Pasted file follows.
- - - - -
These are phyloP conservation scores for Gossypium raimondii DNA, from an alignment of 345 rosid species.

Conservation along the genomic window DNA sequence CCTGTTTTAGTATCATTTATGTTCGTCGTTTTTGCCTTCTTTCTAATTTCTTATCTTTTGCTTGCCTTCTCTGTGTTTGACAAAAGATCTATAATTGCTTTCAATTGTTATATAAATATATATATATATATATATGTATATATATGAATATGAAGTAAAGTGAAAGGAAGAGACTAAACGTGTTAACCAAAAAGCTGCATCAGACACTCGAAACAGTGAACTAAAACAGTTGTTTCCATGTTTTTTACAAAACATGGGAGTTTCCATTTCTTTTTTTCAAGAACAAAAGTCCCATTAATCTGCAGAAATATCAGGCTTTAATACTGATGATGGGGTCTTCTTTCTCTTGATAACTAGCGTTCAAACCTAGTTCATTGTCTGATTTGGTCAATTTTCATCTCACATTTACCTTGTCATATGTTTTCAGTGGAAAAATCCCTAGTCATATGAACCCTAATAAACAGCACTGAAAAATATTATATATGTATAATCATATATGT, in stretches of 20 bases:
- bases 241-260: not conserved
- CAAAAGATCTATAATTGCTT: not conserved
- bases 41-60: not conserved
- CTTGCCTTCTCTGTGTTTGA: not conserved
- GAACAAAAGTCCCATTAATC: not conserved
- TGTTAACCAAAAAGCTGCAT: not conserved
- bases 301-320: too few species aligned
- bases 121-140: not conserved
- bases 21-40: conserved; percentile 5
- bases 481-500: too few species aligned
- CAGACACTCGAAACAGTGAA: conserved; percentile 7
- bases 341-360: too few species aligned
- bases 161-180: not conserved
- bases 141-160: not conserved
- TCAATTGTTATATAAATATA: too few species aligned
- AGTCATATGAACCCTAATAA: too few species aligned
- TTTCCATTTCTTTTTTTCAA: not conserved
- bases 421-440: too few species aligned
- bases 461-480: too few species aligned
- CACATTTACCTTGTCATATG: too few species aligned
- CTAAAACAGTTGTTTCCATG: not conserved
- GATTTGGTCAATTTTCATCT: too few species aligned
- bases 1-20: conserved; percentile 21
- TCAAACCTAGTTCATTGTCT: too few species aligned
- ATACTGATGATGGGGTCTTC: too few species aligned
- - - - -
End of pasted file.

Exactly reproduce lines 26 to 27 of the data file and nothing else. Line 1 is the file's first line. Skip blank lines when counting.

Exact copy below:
- TCAAACCTAGTTCATTGTCT: too few species aligned
- ATACTGATGATGGGGTCTTC: too few species aligned